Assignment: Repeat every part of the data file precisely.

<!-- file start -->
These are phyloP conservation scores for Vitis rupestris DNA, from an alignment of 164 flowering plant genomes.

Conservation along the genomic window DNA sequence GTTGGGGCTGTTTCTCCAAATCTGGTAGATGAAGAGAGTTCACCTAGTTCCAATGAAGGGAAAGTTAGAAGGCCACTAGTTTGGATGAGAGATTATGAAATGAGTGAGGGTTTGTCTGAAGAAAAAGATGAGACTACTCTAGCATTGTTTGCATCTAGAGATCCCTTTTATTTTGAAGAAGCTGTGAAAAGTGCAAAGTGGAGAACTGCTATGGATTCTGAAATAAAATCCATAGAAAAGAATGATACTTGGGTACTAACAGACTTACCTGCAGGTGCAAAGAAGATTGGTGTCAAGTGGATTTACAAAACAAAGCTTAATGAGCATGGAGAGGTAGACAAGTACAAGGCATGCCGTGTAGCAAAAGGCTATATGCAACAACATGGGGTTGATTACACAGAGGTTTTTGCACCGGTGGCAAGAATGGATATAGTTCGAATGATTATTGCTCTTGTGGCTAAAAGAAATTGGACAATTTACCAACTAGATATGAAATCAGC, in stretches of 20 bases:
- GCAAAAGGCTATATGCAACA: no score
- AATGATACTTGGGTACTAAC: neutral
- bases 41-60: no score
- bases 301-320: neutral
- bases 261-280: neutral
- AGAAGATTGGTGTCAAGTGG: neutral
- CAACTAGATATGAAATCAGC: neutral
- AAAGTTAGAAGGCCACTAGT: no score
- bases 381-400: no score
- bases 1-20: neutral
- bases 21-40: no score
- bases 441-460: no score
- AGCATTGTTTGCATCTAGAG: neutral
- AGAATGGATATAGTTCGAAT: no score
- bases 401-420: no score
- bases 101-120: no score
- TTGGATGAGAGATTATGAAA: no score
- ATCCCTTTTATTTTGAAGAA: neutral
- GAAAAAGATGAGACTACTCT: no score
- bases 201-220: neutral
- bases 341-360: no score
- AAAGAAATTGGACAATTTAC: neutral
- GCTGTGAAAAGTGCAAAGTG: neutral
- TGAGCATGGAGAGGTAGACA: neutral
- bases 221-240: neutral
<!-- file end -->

These are phyloP conservation scores for Vitis rupestris DNA, from an alignment of 164 flowering plant genomes.

Conservation along the genomic window DNA sequence GTTGGGGCTGTTTCTCCAAATCTGGTAGATGAAGAGAGTTCACCTAGTTCCAATGAAGGGAAAGTTAGAAGGCCACTAGTTTGGATGAGAGATTATGAAATGAGTGAGGGTTTGTCTGAAGAAAAAGATGAGACTACTCTAGCATTGTTTGCATCTAGAGATCCCTTTTATTTTGAAGAAGCTGTGAAAAGTGCAAAGTGGAGAACTGCTATGGATTCTGAAATAAAATCCATAGAAAAGAATGATACTTGGGTACTAACAGACTTACCTGCAGGTGCAAAGAAGATTGGTGTCAAGTGGATTTACAAAACAAAGCTTAATGAGCATGGAGAGGTAGACAAGTACAAGGCATGCCGTGTAGCAAAAGGCTATATGCAACAACATGGGGTTGATTACACAGAGGTTTTTGCACCGGTGGCAAGAATGGATATAGTTCGAATGATTATTGCTCTTGTGGCTAAAAGAAATTGGACAATTTACCAACTAGATATGAAATCAGC, in stretches of 20 bases:
- GCAAAAGGCTATATGCAACA: no score
- AATGATACTTGGGTACTAAC: neutral
- bases 41-60: no score
- bases 301-320: neutral
- bases 261-280: neutral
- AGAAGATTGGTGTCAAGTGG: neutral
- CAACTAGATATGAAATCAGC: neutral
- AAAGTTAGAAGGCCACTAGT: no score
- bases 381-400: no score
- bases 1-20: neutral
- bases 21-40: no score
- bases 441-460: no score
- AGCATTGTTTGCATCTAGAG: neutral
- AGAATGGATATAGTTCGAAT: no score
- bases 401-420: no score
- bases 101-120: no score
- TTGGATGAGAGATTATGAAA: no score
- ATCCCTTTTATTTTGAAGAA: neutral
- GAAAAAGATGAGACTACTCT: no score
- bases 201-220: neutral
- bases 341-360: no score
- AAAGAAATTGGACAATTTAC: neutral
- GCTGTGAAAAGTGCAAAGTG: neutral
- TGAGCATGGAGAGGTAGACA: neutral
- bases 221-240: neutral